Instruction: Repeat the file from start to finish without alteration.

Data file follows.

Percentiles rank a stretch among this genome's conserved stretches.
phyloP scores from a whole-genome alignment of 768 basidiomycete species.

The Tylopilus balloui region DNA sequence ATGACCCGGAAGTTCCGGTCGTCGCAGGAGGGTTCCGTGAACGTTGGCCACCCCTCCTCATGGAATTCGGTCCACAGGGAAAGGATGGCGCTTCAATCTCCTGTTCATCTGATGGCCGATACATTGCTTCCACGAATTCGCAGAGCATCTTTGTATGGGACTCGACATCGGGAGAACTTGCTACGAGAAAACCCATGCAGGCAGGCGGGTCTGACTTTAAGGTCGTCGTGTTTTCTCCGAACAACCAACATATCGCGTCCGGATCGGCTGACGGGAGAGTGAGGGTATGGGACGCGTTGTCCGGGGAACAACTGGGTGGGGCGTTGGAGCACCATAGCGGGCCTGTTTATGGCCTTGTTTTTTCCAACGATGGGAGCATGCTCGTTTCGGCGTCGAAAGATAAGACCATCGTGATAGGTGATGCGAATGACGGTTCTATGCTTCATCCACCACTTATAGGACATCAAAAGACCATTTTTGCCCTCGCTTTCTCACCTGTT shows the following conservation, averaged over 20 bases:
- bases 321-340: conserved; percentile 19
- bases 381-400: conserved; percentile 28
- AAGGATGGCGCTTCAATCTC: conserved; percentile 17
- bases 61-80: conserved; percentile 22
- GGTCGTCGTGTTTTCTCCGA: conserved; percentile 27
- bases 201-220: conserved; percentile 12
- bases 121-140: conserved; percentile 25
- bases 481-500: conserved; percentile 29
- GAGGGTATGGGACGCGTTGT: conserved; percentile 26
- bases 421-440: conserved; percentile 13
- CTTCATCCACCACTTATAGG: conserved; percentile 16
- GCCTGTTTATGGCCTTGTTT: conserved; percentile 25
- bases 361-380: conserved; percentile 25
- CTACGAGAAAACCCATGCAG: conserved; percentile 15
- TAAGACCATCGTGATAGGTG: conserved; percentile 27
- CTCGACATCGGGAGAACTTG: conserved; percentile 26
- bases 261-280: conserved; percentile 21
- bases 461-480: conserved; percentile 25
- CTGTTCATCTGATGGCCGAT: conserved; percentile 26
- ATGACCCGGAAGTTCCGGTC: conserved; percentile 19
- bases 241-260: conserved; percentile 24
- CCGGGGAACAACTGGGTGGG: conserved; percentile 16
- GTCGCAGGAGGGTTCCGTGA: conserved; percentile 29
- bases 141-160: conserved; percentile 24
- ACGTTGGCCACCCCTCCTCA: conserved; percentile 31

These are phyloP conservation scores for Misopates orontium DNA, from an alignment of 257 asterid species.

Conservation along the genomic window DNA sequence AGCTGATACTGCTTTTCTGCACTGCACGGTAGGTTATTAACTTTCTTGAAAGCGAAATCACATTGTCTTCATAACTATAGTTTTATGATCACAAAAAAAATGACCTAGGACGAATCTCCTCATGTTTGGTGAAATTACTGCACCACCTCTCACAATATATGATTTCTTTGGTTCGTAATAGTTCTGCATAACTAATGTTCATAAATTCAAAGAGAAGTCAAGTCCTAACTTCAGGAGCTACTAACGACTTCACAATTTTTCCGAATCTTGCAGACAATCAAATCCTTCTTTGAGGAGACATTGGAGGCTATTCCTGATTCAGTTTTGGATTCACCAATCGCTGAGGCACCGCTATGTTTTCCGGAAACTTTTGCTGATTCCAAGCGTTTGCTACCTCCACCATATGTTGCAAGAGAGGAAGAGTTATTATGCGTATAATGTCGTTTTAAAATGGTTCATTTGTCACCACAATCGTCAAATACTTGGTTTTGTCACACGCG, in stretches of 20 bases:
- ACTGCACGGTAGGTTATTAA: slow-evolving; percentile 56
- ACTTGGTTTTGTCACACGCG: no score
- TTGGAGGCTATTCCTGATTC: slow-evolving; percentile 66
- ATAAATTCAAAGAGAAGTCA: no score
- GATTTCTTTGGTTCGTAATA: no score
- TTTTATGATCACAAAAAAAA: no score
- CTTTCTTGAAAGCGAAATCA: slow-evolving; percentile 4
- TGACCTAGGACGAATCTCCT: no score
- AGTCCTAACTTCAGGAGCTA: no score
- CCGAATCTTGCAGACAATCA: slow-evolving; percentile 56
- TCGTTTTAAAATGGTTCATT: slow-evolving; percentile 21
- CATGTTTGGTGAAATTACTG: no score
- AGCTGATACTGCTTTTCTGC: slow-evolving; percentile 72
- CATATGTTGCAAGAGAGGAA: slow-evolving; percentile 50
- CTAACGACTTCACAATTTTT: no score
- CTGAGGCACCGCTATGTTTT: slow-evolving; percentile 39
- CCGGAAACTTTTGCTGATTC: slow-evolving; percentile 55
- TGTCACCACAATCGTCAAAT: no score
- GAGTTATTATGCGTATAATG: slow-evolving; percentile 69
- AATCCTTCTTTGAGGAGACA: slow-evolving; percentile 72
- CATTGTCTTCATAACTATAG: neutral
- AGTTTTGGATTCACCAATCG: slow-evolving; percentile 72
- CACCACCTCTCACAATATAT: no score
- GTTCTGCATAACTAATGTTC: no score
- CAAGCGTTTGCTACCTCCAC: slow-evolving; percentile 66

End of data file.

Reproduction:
Percentiles rank a stretch among this genome's conserved stretches.
phyloP scores from a whole-genome alignment of 768 basidiomycete species.

The Tylopilus balloui region DNA sequence ATGACCCGGAAGTTCCGGTCGTCGCAGGAGGGTTCCGTGAACGTTGGCCACCCCTCCTCATGGAATTCGGTCCACAGGGAAAGGATGGCGCTTCAATCTCCTGTTCATCTGATGGCCGATACATTGCTTCCACGAATTCGCAGAGCATCTTTGTATGGGACTCGACATCGGGAGAACTTGCTACGAGAAAACCCATGCAGGCAGGCGGGTCTGACTTTAAGGTCGTCGTGTTTTCTCCGAACAACCAACATATCGCGTCCGGATCGGCTGACGGGAGAGTGAGGGTATGGGACGCGTTGTCCGGGGAACAACTGGGTGGGGCGTTGGAGCACCATAGCGGGCCTGTTTATGGCCTTGTTTTTTCCAACGATGGGAGCATGCTCGTTTCGGCGTCGAAAGATAAGACCATCGTGATAGGTGATGCGAATGACGGTTCTATGCTTCATCCACCACTTATAGGACATCAAAAGACCATTTTTGCCCTCGCTTTCTCACCTGTT shows the following conservation, averaged over 20 bases:
- bases 321-340: conserved; percentile 19
- bases 381-400: conserved; percentile 28
- AAGGATGGCGCTTCAATCTC: conserved; percentile 17
- bases 61-80: conserved; percentile 22
- GGTCGTCGTGTTTTCTCCGA: conserved; percentile 27
- bases 201-220: conserved; percentile 12
- bases 121-140: conserved; percentile 25
- bases 481-500: conserved; percentile 29
- GAGGGTATGGGACGCGTTGT: conserved; percentile 26
- bases 421-440: conserved; percentile 13
- CTTCATCCACCACTTATAGG: conserved; percentile 16
- GCCTGTTTATGGCCTTGTTT: conserved; percentile 25
- bases 361-380: conserved; percentile 25
- CTACGAGAAAACCCATGCAG: conserved; percentile 15
- TAAGACCATCGTGATAGGTG: conserved; percentile 27
- CTCGACATCGGGAGAACTTG: conserved; percentile 26
- bases 261-280: conserved; percentile 21
- bases 461-480: conserved; percentile 25
- CTGTTCATCTGATGGCCGAT: conserved; percentile 26
- ATGACCCGGAAGTTCCGGTC: conserved; percentile 19
- bases 241-260: conserved; percentile 24
- CCGGGGAACAACTGGGTGGG: conserved; percentile 16
- GTCGCAGGAGGGTTCCGTGA: conserved; percentile 29
- bases 141-160: conserved; percentile 24
- ACGTTGGCCACCCCTCCTCA: conserved; percentile 31

These are phyloP conservation scores for Misopates orontium DNA, from an alignment of 257 asterid species.

Conservation along the genomic window DNA sequence AGCTGATACTGCTTTTCTGCACTGCACGGTAGGTTATTAACTTTCTTGAAAGCGAAATCACATTGTCTTCATAACTATAGTTTTATGATCACAAAAAAAATGACCTAGGACGAATCTCCTCATGTTTGGTGAAATTACTGCACCACCTCTCACAATATATGATTTCTTTGGTTCGTAATAGTTCTGCATAACTAATGTTCATAAATTCAAAGAGAAGTCAAGTCCTAACTTCAGGAGCTACTAACGACTTCACAATTTTTCCGAATCTTGCAGACAATCAAATCCTTCTTTGAGGAGACATTGGAGGCTATTCCTGATTCAGTTTTGGATTCACCAATCGCTGAGGCACCGCTATGTTTTCCGGAAACTTTTGCTGATTCCAAGCGTTTGCTACCTCCACCATATGTTGCAAGAGAGGAAGAGTTATTATGCGTATAATGTCGTTTTAAAATGGTTCATTTGTCACCACAATCGTCAAATACTTGGTTTTGTCACACGCG, in stretches of 20 bases:
- ACTGCACGGTAGGTTATTAA: slow-evolving; percentile 56
- ACTTGGTTTTGTCACACGCG: no score
- TTGGAGGCTATTCCTGATTC: slow-evolving; percentile 66
- ATAAATTCAAAGAGAAGTCA: no score
- GATTTCTTTGGTTCGTAATA: no score
- TTTTATGATCACAAAAAAAA: no score
- CTTTCTTGAAAGCGAAATCA: slow-evolving; percentile 4
- TGACCTAGGACGAATCTCCT: no score
- AGTCCTAACTTCAGGAGCTA: no score
- CCGAATCTTGCAGACAATCA: slow-evolving; percentile 56
- TCGTTTTAAAATGGTTCATT: slow-evolving; percentile 21
- CATGTTTGGTGAAATTACTG: no score
- AGCTGATACTGCTTTTCTGC: slow-evolving; percentile 72
- CATATGTTGCAAGAGAGGAA: slow-evolving; percentile 50
- CTAACGACTTCACAATTTTT: no score
- CTGAGGCACCGCTATGTTTT: slow-evolving; percentile 39
- CCGGAAACTTTTGCTGATTC: slow-evolving; percentile 55
- TGTCACCACAATCGTCAAAT: no score
- GAGTTATTATGCGTATAATG: slow-evolving; percentile 69
- AATCCTTCTTTGAGGAGACA: slow-evolving; percentile 72
- CATTGTCTTCATAACTATAG: neutral
- AGTTTTGGATTCACCAATCG: slow-evolving; percentile 72
- CACCACCTCTCACAATATAT: no score
- GTTCTGCATAACTAATGTTC: no score
- CAAGCGTTTGCTACCTCCAC: slow-evolving; percentile 66